Special Application CYA Language (to be added to your rental application signature page)
Protecting yourself from tenants starts with including some precise disclosure language in the rental application. Tenants must be told that you intend to investigate their background and may include residency, employment, military, government databases, personal and professional references, social media, character, records of attendance and earned degrees or certificates and more. You need to be point-blank and tell them that by executing the application they are authorizing you to not only check out the information they give you, but share said information to third parties you work with that have a legitimate right to it, plus, contribute to those databases your experience with the tenant. You must protect yourself. You need to cover yourself on many issues before the tenant moves in, during their stay and after they move out.
The consumer protection laws (Fair Credit Reporting Act) are designed to protect consumers (tenants) with regard to who has access to their information, as well as who we (the property manager) can share that information with. If you don’t get the tenant’s authorization to investigate (and pass on) their personal information you’ll expose yourself to both FCRA claims as well as civil claims for damages and attorney fees. You must protect yourself.
Once they’ve completed the application it’s impossible to go back and ask them to execute this special protection language so this language needs to be on the last page of the application, just before their signature line.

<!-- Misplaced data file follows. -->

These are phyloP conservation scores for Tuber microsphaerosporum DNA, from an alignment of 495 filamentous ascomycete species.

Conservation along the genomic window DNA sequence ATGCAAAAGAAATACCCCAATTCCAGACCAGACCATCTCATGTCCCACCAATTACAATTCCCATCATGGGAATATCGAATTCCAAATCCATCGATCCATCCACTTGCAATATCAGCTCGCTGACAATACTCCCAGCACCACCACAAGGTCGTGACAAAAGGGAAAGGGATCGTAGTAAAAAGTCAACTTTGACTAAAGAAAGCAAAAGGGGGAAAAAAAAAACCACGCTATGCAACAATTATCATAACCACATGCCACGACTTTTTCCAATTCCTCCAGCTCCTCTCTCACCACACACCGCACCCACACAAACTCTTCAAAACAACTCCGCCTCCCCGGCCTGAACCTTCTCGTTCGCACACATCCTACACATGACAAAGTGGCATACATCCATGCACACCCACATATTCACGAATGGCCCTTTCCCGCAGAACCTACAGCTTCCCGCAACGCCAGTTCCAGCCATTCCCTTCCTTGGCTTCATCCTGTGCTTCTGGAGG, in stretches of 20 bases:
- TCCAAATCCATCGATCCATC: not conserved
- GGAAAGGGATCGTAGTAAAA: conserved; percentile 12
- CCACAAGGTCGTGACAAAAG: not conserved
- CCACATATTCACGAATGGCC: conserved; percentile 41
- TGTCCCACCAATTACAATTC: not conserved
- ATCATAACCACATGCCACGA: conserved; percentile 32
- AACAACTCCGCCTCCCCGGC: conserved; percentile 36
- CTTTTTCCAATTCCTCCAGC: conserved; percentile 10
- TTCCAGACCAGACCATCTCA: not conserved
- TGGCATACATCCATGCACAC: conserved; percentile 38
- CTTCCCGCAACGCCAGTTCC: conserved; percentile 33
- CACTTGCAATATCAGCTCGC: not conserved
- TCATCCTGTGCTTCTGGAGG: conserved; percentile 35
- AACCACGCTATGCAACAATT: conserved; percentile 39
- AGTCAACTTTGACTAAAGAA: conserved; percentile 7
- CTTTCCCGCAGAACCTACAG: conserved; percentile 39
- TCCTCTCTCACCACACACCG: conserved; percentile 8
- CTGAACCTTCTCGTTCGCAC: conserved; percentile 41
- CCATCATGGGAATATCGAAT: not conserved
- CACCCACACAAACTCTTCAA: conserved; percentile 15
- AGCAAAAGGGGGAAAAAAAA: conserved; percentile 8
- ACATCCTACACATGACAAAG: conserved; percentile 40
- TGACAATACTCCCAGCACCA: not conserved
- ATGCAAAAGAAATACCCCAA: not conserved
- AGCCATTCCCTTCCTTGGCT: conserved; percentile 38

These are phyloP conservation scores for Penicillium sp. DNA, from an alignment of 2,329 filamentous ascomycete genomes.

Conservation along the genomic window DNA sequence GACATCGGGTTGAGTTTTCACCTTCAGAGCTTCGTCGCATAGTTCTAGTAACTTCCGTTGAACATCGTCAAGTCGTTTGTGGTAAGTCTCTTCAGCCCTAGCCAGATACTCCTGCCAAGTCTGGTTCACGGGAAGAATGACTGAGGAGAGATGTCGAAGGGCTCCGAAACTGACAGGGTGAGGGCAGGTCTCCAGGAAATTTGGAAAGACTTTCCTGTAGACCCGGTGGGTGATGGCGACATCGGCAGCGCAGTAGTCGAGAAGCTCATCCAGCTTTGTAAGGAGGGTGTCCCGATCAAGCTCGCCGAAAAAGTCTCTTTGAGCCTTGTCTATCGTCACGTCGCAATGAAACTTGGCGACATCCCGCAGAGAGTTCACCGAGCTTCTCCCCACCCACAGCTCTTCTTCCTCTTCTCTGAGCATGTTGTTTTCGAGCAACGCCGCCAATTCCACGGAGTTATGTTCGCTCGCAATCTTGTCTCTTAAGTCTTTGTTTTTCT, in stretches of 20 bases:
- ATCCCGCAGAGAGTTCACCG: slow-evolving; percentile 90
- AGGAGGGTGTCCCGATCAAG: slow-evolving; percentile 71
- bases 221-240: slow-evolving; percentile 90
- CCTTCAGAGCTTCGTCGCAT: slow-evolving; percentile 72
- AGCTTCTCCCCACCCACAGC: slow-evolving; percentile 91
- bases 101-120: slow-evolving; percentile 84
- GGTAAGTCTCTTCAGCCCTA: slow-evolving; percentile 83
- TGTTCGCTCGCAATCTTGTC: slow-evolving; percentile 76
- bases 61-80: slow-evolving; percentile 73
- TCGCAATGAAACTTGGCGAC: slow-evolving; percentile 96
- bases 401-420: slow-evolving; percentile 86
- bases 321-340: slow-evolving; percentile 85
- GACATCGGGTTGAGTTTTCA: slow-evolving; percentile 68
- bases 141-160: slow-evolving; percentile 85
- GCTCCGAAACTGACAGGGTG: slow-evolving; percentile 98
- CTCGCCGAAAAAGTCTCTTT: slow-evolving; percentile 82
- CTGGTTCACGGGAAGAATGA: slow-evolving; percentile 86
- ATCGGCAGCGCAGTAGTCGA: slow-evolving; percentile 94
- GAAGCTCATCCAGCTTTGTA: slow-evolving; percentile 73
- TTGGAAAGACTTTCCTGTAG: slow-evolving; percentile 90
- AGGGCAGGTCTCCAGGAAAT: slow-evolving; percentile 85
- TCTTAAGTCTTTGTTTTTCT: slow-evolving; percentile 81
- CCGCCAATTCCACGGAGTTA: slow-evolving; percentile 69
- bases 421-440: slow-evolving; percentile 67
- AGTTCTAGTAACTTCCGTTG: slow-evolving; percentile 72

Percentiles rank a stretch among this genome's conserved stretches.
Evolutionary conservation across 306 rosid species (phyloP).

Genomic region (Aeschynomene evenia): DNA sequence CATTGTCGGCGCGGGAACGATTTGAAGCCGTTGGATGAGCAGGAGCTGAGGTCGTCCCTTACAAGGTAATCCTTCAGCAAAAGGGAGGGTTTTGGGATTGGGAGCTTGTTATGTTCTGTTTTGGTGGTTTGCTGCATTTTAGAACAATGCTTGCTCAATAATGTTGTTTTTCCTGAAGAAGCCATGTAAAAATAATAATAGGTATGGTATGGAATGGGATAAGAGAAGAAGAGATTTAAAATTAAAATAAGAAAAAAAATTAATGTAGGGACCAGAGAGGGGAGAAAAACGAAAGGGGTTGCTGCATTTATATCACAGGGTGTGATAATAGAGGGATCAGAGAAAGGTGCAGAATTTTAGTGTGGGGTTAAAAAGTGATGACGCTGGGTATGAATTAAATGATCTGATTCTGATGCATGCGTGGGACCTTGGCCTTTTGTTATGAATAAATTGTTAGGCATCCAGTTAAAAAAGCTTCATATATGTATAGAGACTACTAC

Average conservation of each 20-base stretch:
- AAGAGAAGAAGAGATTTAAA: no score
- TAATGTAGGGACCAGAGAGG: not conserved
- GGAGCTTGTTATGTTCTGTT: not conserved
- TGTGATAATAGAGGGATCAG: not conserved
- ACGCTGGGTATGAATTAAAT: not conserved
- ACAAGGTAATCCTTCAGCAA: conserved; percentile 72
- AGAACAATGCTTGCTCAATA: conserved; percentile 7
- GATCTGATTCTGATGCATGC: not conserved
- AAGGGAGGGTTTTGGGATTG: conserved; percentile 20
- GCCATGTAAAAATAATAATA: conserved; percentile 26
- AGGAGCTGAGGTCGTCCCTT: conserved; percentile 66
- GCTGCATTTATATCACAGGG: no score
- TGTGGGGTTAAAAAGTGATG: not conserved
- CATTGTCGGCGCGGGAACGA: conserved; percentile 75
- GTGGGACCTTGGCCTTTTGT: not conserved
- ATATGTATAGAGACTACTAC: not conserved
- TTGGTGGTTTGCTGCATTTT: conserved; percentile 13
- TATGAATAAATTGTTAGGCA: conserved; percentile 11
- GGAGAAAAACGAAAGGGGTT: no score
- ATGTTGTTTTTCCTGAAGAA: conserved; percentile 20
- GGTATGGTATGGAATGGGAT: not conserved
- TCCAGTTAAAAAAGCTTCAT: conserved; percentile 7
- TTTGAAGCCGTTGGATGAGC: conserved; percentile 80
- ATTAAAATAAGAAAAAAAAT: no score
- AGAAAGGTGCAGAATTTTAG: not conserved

Note: In 2016 I was hired by the Atlanta law firm of Weissman Nowack Curry & Wilco as an expert witness in a federal discrimination case against a local property manager with this kind of language in their application. Because they protected themselves with language like this, it will be easy to get him off the hook in the claim as long as their practices match their qualifying guidelines.
Protect Yourself From Tenants
The longer you’re in property management the more you realize that it’s sticky, often hostile, and sometimes even litigious. Over 35 years we’ve been burned many times by tenants and after the second or third time (we’re slow learners), we go back to the attorney and have them draft a document that prevents it from ever happening again. Blaming the property manager has reached an all-time high and isn’t going away anytime soon. So, understanding this reality, smart managers need to spend extra time, money and effort building and crafting documents designed to protect themselves, even from those they are trying to serve. We’ve pulled these documents from our archives and have listed them here for your review and individual download (or in packages by topic). We’ve laid them out in the Property Management Life Cycle categories to give the discussion some order.
Protecting yourself from tenants is what these documents are all about.